Marne Zieg, 91, sits in her enclosed lanai, which doubles as her art studio, to demonstrate how she is painting her current work in acrylics. Zieg, who started painting six years ago, has won several SCC Art Club awards. LOIS KINDLE/STAFF
At 91, Marne Zieg is still a dynamo. She paints, gardens, practices T’ai chi and still dabbles in the stock market.
She also arranges flowers, cleans her own home and does her own grocery shopping. And she’s the mother of four, grandmother of eight and great-grandmother of 11.
“My goal is to keep my brain, my body and my money till the end,” she said, adding she fully expects to reach 100, maybe 102. “So far, so good.”
The 30-year Sun City Center resident, who joined the local art club about six years ago, is considered a “Grandma Moses” of sorts to fellow members. Although by some standards she’s still a novice, Zieg has already won some art club awards.
“I took lessons from Roberta Snyder, Tom Haverfield and now Anne Walker,” she said. “But I’m never going to be a famous artist,” she said. “I’m just doing this for fun.”
Born and raised in Faribault, Minn., Zieg graduated from the University of Minnesota with a degree in nursing in 1942.
“I couldn’t stand the cold weather any longer so shortly after that I moved to the Washington, D.C. area,” she said. “That’s where my grandparents lived.”
That’s also where she met her future husband, Harry.
The pair met at a bus stop and took the same bus to work – she to an obstetrics hospital, he to a government drafting office. Within months they were married, in 1944.
“Things went really fast during the war,” Zieg said. “There was always a feeling of impending doom back then.”
After the war Zieg began growing, showing and judging chrysanthemums. It started when her husband, who grew dahlias at the time, encouraged her to take a class in flower arranging. She did and afterward went to a show where she saw some beautiful mums. That started a 40-year hobby, which ended when the couple retired to Sun City Center in 1983, after raising four children. Zieg still lives in the home they purchased.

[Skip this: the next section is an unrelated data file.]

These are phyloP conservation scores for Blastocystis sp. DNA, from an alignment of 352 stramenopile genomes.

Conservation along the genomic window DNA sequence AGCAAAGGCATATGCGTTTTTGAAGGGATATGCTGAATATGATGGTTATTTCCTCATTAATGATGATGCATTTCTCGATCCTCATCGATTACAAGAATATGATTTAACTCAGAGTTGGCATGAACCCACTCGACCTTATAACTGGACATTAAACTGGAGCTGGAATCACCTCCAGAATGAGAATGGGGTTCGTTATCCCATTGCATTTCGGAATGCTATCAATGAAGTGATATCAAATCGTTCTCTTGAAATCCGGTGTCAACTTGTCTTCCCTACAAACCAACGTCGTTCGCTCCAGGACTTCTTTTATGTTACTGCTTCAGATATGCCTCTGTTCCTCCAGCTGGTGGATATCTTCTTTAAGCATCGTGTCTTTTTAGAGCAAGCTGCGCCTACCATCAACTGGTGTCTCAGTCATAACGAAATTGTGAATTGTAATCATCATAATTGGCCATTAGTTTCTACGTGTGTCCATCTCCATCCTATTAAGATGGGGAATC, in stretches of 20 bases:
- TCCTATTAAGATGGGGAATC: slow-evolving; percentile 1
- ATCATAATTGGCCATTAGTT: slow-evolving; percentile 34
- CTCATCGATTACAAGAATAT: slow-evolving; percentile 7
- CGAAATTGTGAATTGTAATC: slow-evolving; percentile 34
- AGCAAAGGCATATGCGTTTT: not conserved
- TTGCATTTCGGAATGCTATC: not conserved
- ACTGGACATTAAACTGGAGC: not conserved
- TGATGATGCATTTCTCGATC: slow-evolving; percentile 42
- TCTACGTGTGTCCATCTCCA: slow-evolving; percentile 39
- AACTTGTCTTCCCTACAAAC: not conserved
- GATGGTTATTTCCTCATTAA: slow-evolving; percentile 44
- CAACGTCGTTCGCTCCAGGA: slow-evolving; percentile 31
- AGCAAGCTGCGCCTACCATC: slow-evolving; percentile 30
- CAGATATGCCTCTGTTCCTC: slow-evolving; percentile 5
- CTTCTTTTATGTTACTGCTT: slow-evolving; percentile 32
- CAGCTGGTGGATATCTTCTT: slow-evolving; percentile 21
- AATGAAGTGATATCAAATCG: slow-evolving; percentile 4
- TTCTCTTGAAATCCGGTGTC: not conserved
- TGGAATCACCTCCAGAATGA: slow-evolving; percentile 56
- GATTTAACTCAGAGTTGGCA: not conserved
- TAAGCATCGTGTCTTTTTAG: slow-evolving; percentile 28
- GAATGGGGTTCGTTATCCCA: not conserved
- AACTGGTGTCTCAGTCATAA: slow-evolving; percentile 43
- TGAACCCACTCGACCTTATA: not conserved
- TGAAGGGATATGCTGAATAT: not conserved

The pair shared many interests. When they were younger they fished, made stained glass, traveled to national chrysanthemum shows and gardened. After moving to Sun City Center, they joined the gardening club and had just started dance lessons when he died in 1988.
“After he died I wanted to travel, and if I had waited for someone to go with me, I’d never have gone,” Zieg said. “So I signed up with Elder Hostel, stayed at universities, took classes and traveled all over the world. Eventually I even found a friend to go on cruises with me.”
“Marne’s a real inspiration, an incredible person,” said Virginia Laudano, longtime Sun City Center Arts Club member. “She has so much energy and is always upbeat, laughing and smiling. She’s truly fun to be around.”
That’s a matter of choice for Zieg.
“Life is as good as you make it. Whether it’s happy or dreary is up to you,” she said, adding she’s now going through one of the best times of her life. “I’m responsible for no one but me, I have plenty of friends and I do what I want. What could be better than that?”